Feline abortion: often an unnerving necessity (Part 2)
Posted Apr 01 2011 7:00am
Yes, feline abortion is often an unnerving necessity. Which is why the topic deserves a reprise. More deservedly so after spending another feline spay/neuter Sunday afternoon offering free snip-snips to feral and free-roaming cats — this time on female detail (for once).
Remember part one of the veterinarian's cat abortion lament (from back in my Dolittler days)? If not, here it is in its entirety. And here's an excerpt
You might assume this would be an incendiary topic in the world of veterinary medicine. But it’s not. I’m sure there are plenty of vets unwilling to perform feline abortions but I don’t know any personally. Faced with the choice: terminate a pregnancy in the process of spaying a cat or add to the already huge unwanted kitten population … hmmm … let me think…
I, for one, don’t have to.
But that doesn’t mean I don’t ever.
Indeed, if ever there was a time to think about how many kittens you're NOT bringing into the world it's when you're performing spays in rapid succession and ALL but the teensiest are looking for all the world like they might be having the kittens on the surgery table.
As we plopped uterus after gravid uterus into the red biohazard bag behind us, my spay partner and I blackly joked that our job was more like a race to spay before the babes were born than anything else, so many of them were so near to term.
Which is more sad than anything else.
After all, I am aware at times like these that these are living creatures under my gloved fingers. I do recognize that some of the more voluminous uteruses could well hold kittens whose survival might be managed, should we have the inclination to pursue a rescue attempt.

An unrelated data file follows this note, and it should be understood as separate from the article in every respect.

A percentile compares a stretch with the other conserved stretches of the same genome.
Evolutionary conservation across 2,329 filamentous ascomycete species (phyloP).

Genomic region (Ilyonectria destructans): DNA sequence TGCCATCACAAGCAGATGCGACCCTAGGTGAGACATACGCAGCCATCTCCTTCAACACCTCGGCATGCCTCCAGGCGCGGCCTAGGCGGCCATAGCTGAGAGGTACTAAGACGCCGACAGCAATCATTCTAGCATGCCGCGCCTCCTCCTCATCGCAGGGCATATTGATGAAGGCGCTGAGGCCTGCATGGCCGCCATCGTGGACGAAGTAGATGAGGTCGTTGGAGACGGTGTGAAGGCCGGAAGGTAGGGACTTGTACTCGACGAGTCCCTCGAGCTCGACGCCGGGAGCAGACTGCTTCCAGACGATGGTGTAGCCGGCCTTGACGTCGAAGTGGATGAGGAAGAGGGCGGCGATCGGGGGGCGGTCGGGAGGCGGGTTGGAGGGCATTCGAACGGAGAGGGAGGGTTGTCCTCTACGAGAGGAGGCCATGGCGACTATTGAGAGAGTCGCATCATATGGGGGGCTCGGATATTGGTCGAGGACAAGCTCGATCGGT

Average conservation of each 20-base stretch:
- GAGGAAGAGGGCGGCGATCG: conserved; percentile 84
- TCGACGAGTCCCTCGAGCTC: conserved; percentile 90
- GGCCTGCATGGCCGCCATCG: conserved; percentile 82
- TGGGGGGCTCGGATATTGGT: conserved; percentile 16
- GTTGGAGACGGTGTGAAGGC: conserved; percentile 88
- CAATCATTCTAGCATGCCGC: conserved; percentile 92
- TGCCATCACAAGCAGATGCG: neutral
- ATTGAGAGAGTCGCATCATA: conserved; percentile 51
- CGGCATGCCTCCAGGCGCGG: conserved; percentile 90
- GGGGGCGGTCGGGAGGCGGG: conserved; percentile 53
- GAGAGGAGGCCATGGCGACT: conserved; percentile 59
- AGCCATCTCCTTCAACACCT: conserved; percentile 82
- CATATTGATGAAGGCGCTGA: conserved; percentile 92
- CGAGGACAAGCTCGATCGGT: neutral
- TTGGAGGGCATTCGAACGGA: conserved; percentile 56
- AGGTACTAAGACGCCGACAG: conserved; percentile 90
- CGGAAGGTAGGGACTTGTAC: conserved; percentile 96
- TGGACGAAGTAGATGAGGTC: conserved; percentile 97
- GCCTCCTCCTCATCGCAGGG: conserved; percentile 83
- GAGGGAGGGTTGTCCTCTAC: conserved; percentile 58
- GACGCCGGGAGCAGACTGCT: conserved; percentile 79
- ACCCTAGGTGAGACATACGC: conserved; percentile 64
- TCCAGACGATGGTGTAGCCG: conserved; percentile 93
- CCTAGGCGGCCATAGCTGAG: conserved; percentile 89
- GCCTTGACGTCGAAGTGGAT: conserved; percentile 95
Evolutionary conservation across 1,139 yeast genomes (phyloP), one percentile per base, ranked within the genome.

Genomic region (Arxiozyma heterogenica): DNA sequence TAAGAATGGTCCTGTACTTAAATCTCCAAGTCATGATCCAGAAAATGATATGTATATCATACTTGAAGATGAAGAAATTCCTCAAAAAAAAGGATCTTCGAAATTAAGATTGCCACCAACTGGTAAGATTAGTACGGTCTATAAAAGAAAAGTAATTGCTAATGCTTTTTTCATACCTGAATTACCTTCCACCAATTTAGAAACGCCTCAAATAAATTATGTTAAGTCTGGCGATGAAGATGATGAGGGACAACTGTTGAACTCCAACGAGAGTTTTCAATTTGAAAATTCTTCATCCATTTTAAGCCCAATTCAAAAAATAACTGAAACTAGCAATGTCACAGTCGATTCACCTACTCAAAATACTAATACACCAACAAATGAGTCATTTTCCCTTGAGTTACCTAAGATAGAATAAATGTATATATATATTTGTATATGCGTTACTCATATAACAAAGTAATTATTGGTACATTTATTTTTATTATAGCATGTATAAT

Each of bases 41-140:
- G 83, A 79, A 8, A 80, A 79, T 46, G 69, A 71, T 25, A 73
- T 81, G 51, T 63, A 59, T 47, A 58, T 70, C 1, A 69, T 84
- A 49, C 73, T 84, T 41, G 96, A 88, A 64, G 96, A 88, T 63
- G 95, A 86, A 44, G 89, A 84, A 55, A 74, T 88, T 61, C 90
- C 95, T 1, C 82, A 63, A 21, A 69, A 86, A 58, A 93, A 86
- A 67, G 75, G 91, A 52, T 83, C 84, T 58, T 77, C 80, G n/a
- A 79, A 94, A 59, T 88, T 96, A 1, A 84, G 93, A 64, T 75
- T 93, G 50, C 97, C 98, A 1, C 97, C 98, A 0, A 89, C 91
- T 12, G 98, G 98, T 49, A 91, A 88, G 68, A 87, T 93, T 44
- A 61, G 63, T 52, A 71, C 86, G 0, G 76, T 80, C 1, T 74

Unfortunately, it's also the case that we currently find ourselves in the throes of a biological war — one that pits the fecundity of our felines against the ability of humans to keep their populations in check.
Viewed this way, each individual spay is its own tiny battle, its own little race to the finish line. And each one of those purplish-pink ovoids, whether small and beady or alarmingly bag-like, represents the exponential nature of the enemy's weaponry … as well as the power of the lowly spay procedure.
And yet, I still can't completely get away from the sentiments I expressed in post #1 on the subject
…there’s something about recognizing the coloration of the kittens’ fur beneath the thin lining of the uterus that evokes the vision of kittens in a plastic bag. And drowning kittens in a bag seems antithetical to the values I pledged to when I took the veterinarian’s oath at graduation.
Yet alleviating suffering is very much on my oath's menu. Because the way I see it, every single uterine bulge that succumbs to the war against feline overpopulation is one less kitten we'll have to scrape off the street, feed in a parking lot or — and only if we're very lucky — find a home for.